Probabilistic Data Structures

Last Updated: 2021-12-15

Approximated, not precise.

Bloom filter/Quotient filter:

  • "Have I ever seen this thing before?"
  • test whether an element is a member of a set
    • "possibly in set" or "definitely not in set".
  • used in Chrome browser to prevent users from visiting malicious websites.
  • A quotient filter requires 10–25% more space than a comparable Bloom filter but is faster because each access requires evaluating only a single hash function
  • both approximate member query filter, or AMQ
  • usage: serve as a proxy for the keys in a database on disk. As keys are added to or removed from the database, the filter is updated to reflect this. Any lookup will first consult the fast quotient filter, then look in the (presumably much slower) database only if the quotient filter reported the presence of the key. If the filter returns absence, the key is known not to be in the database without any disk accesses having been performed.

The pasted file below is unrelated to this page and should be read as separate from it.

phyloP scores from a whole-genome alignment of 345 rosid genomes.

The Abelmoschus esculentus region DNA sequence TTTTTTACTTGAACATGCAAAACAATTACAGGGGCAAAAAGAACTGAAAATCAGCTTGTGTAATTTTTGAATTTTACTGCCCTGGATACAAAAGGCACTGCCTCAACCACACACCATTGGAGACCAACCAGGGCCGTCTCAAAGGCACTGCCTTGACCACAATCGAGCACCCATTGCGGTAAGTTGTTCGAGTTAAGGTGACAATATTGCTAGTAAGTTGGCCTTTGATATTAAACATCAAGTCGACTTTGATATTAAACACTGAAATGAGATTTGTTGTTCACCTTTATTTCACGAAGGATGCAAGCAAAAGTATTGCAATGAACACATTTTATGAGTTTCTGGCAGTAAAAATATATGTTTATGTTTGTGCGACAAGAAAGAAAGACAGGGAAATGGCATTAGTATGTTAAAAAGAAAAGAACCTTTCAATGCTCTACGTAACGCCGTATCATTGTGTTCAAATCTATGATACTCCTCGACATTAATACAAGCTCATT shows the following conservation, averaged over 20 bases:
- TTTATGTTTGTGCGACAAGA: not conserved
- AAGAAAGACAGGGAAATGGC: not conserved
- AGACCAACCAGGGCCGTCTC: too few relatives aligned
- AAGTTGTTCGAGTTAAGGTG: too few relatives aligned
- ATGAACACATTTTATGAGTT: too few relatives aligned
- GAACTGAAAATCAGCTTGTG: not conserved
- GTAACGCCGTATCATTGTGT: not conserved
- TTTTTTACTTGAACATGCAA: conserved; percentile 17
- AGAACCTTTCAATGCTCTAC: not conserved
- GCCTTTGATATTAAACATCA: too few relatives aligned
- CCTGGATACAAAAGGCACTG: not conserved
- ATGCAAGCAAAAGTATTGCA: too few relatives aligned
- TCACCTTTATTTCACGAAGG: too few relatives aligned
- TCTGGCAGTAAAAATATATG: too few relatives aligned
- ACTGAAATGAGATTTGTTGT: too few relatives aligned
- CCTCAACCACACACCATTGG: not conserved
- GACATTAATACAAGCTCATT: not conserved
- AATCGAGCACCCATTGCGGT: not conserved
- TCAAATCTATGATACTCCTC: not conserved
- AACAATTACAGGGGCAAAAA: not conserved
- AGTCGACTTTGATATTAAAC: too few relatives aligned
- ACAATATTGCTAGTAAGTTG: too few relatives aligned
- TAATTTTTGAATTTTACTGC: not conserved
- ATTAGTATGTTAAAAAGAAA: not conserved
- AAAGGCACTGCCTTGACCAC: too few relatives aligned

• approximating the number of distinct elements in a multiset
  • widely used in analytical systems for fast cardinality estimation.
  • Implemented in many popular databases and key-value storages: ClickHouse[1], Vertica[2], VoltDB, Redis, Druid etc.


  • estimating how similar two sets are

count–min sketch (CM sketch)

  • a frequency table of events in a stream of data.
  • top 100 most frequent elements
  • used to estimate statistics when you have tight memory

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